by J. Scott Southworth
This week, rather than critiquing another film in wide release, The Corsair has instead been offered an opportunity by the Pensacola Little Theatre to see and review their newest show, ‘Godspell.’ The Little Theatre is located in downtown Pensacola. Address and ticket information are available at the bottom of the article.
The Pensacola Little Theatre’s production of ‘Godspell’ is bunches of fun. I want to get that out of the way before saying anything else about it. It is energetic, spirited, and full of joy and playfulness. Parts of it seem almost improvised, and may even have been so originally. At no point was I bored, and rarely was I dispirited. I enjoyed the entire production thoroughly.
If these are odd comments to make about a production detailing the life of Jesus Christ, then they only hint at the oddball nature by which this particular production of the musical play by John-Michael Tebelak and Stephen Schwartz (the latter was the composer and lyricist for DreamWorks’ The Prince of Egypt back in 1998). The play, based on the gospel of Matthew, is not so much a narrative story as it is a collection of parables and lessons, many of them rephrased but otherwise unaltered from their source material. Snippets of biblical events crop up here and there, but not very often; for most of its run time, the cast is split simply between a teacher and his students; Christ and his disciples. Despite strongly characterizing performances, the characters are mostly undefined and interchangeable. Rarely is anyone even mentioned by name.
Described thus, ‘Godspell’ no doubt sounds boring and pedantic, and it may indeed have been if not for the enthusiasm of the performances. The performances by the Little Theater’s cast have taken the material and infused it with a sense of flowing surrealism. The players flow seamlessly from one character to the next, not breaking character so much as changing or altering it. Comedy is provided in the form of slapstick, exaggeration, and even the occasional pop-culture reference.
The performances were strongest in those scenes – particularly the parables – that allowed for the most freedom of creativity and expression. These feature strongly in the first act, which is by far the strongest of the two. The second, while not necessarily weak (a few scenes in it were outstanding, including one in which a sultry devil attempts to seduce the audience directly), had an unfortunate tendency to devolve into pageantry. While expected (it’s hard to portray the late stages of Christ’s life without going through the motions), the loss of spontaneity was disappointing, and left somewhat of a drag on the performances. This is a production which functions best while alive and jumping; the shadow of betrayal and death suits it ill.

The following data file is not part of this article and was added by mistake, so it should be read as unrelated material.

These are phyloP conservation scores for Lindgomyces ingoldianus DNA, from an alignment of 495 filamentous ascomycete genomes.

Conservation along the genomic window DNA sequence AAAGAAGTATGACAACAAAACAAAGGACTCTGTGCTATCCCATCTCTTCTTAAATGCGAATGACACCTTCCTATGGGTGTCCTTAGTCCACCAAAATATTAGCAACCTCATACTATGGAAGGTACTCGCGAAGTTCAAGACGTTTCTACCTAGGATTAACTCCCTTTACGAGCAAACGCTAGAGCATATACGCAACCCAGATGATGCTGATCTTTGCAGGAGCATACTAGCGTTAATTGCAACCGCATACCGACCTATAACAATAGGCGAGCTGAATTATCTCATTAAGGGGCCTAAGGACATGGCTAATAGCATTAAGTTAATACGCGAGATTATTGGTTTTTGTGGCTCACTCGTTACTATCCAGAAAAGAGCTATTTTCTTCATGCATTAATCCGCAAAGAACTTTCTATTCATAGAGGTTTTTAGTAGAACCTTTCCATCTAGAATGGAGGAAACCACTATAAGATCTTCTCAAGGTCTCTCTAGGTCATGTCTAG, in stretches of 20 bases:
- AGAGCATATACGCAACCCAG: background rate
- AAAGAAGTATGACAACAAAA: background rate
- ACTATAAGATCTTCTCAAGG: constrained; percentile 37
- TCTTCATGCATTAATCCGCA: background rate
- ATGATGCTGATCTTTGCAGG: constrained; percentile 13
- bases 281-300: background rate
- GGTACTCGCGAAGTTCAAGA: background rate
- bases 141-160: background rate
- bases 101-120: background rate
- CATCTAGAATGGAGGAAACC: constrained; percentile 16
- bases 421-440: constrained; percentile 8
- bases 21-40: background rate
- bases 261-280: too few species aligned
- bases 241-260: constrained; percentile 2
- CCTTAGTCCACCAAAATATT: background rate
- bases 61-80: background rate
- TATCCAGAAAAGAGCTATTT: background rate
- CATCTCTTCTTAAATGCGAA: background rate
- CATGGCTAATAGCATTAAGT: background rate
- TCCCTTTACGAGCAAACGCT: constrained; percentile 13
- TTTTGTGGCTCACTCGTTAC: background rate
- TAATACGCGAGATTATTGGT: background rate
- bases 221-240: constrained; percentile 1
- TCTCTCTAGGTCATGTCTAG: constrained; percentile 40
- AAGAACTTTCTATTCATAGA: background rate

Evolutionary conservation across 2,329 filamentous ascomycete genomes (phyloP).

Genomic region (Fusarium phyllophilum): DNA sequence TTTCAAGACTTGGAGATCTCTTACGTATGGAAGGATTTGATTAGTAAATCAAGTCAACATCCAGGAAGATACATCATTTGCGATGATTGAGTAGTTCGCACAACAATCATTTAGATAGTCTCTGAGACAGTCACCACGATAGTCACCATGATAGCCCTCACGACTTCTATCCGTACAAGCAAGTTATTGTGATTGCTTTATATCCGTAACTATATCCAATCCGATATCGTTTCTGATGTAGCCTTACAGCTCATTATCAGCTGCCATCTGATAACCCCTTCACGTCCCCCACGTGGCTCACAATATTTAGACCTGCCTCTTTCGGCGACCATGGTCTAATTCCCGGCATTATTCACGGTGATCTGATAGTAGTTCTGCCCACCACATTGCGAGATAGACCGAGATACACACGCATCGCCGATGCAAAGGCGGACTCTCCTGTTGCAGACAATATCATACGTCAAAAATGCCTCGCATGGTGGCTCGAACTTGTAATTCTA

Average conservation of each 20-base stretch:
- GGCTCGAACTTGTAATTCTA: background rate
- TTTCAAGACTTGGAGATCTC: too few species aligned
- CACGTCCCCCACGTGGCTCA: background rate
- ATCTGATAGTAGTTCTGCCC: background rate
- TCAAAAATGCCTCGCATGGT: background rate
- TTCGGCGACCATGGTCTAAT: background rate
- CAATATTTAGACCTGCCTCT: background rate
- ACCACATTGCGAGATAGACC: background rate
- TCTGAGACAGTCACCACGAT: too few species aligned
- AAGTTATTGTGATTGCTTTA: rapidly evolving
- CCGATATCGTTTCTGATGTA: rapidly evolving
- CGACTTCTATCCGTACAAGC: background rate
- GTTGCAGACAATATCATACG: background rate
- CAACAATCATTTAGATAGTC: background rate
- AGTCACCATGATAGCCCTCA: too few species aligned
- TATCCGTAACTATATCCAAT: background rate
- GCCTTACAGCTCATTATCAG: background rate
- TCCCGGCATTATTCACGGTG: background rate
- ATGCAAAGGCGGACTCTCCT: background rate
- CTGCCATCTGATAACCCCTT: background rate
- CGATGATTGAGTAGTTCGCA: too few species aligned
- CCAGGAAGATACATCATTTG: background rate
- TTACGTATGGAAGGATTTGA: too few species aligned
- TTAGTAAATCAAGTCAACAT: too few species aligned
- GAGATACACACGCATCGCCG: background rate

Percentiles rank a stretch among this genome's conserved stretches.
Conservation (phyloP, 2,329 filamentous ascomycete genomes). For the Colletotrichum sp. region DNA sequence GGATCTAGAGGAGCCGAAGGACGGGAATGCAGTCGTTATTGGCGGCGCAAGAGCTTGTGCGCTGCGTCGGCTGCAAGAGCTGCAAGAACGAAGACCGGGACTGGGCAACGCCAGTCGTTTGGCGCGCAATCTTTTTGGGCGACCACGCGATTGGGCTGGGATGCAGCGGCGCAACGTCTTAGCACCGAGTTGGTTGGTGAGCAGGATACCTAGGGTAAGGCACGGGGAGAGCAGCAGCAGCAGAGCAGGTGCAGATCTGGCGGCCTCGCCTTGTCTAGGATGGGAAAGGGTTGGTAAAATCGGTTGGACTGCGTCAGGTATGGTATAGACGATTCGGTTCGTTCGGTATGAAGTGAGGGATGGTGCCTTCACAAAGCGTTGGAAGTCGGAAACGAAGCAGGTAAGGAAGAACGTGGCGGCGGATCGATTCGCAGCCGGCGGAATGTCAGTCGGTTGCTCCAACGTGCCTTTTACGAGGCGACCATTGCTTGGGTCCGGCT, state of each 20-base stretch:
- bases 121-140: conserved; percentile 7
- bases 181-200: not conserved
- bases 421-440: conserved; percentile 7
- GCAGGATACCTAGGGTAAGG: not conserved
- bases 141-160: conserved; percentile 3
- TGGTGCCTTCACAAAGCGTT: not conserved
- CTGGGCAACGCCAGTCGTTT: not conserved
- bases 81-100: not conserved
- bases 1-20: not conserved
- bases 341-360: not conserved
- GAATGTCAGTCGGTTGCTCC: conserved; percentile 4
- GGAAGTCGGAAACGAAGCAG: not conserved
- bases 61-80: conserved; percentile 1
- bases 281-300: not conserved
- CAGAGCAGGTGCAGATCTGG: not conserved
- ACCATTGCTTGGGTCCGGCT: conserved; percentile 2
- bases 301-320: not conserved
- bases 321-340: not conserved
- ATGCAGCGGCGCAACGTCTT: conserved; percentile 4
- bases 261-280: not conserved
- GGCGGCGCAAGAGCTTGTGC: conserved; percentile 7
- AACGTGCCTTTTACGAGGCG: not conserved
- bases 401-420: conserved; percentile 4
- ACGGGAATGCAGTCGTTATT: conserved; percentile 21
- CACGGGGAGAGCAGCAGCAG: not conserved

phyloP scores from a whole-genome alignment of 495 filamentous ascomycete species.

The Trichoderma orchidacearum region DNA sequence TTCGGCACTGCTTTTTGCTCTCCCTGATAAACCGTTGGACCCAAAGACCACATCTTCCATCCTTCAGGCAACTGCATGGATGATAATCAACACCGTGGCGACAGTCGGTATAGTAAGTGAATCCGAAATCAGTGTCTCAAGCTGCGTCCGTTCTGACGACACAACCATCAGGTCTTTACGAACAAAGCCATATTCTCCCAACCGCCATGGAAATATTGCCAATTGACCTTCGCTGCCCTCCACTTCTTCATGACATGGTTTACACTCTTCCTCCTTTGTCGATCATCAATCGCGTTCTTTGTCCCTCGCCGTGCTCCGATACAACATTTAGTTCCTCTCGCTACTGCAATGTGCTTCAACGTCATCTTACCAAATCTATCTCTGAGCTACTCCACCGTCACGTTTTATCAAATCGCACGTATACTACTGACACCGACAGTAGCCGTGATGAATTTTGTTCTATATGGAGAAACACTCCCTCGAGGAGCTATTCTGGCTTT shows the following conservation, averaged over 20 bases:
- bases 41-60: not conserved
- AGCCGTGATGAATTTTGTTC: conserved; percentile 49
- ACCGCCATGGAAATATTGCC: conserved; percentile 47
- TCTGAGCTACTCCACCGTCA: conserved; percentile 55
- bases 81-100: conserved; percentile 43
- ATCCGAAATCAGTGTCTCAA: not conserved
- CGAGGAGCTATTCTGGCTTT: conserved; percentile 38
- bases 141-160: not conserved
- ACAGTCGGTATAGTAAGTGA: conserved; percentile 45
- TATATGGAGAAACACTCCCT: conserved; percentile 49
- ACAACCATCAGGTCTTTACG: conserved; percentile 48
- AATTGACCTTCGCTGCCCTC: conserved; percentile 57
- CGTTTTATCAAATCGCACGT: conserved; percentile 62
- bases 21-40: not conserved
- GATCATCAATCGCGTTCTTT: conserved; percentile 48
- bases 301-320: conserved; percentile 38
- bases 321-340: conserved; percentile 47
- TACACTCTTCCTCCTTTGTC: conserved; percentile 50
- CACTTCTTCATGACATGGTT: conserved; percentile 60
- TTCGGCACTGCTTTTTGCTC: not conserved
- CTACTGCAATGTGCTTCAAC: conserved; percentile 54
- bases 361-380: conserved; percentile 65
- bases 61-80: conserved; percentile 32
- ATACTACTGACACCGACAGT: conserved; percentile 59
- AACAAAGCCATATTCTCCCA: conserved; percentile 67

While the entire cast was quite competent and enjoyable, the performance of Jesus by Lance Brannon was of particular note. His portrayal of Christ lacks the fierce and angry tones which have often been associated with the character of late. Instead, he exhibits a sort of folksy charm in his performance, which is full of compassion, patience, and quiet wisdom. The take works, and I found him captivating in his authenticity. Unfortunately, Brannon’s vocal song performances were not quite so remarkable; I had trouble making him out during most of the musical numbers, a problem I rarely had with the rest of the cast. Fortunately, most of the other song numbers find their wings just fine; in particular, the full-ensemble performance of “Day by Day” was absolutely extraordinary.
The set design (also by Brannon, who is usually the Little Theatre’s technical director) is a particular curiosity. Rather than go with a more traditionally biblical set, Brannon opted to dress the set up like a light bulb factory. The intent, according to Brannon, was to take the concept of Christ being the “Light of the World” and illustrate it literally. It’s a creative idea, and the set itself is a work of art in its own right, one I couldn’t help but marvel at before and after the production. But during the performance I found it distracting, upstaging at times both the material and the otherwise well-balanced cast. The crucifixion scene, in particular, during which the set plays an involved role, seemed gaudy and forced. I admire the thought and craftsmanship that went into designing it, but ultimately, a more minimalistic set might have been advisable.
I was asked to check if there were any former Pensacola State College students in the cast. It turns out there was one. Nethaneel Williams, who graduated from PSC in 2012 with a degree in theatre, had this to say about the production: “It’s been one of the most exciting and fun productions to work on because the cast is so friendly and enthusiastic, and I really think they will bring joy to anyone who sees the show.” Based on his assessment, I’d have to agree. ‘Godspell’ may never gather any sort of biblical weight behind it, but it certainly was a joy to watch. Not quite divine, but electrifying all the same.
Godspell is showing this weekend, Sept. 19-22, 2013. Thursday, Friday, and Saturday performances are at 7:30 p.m., with a Sunday matinee performance at 2:30 p.m. Tickets are available for $30, $24, $20, and $14 depending on seating. Student prices are also available. The Pensacola Little Theater is located at 400 South Jefferson Street, Pensacola, FL.
More information, including a place to purchase tickets online, can be found at http://www.pensacolalittletheatre.com/General/godspell.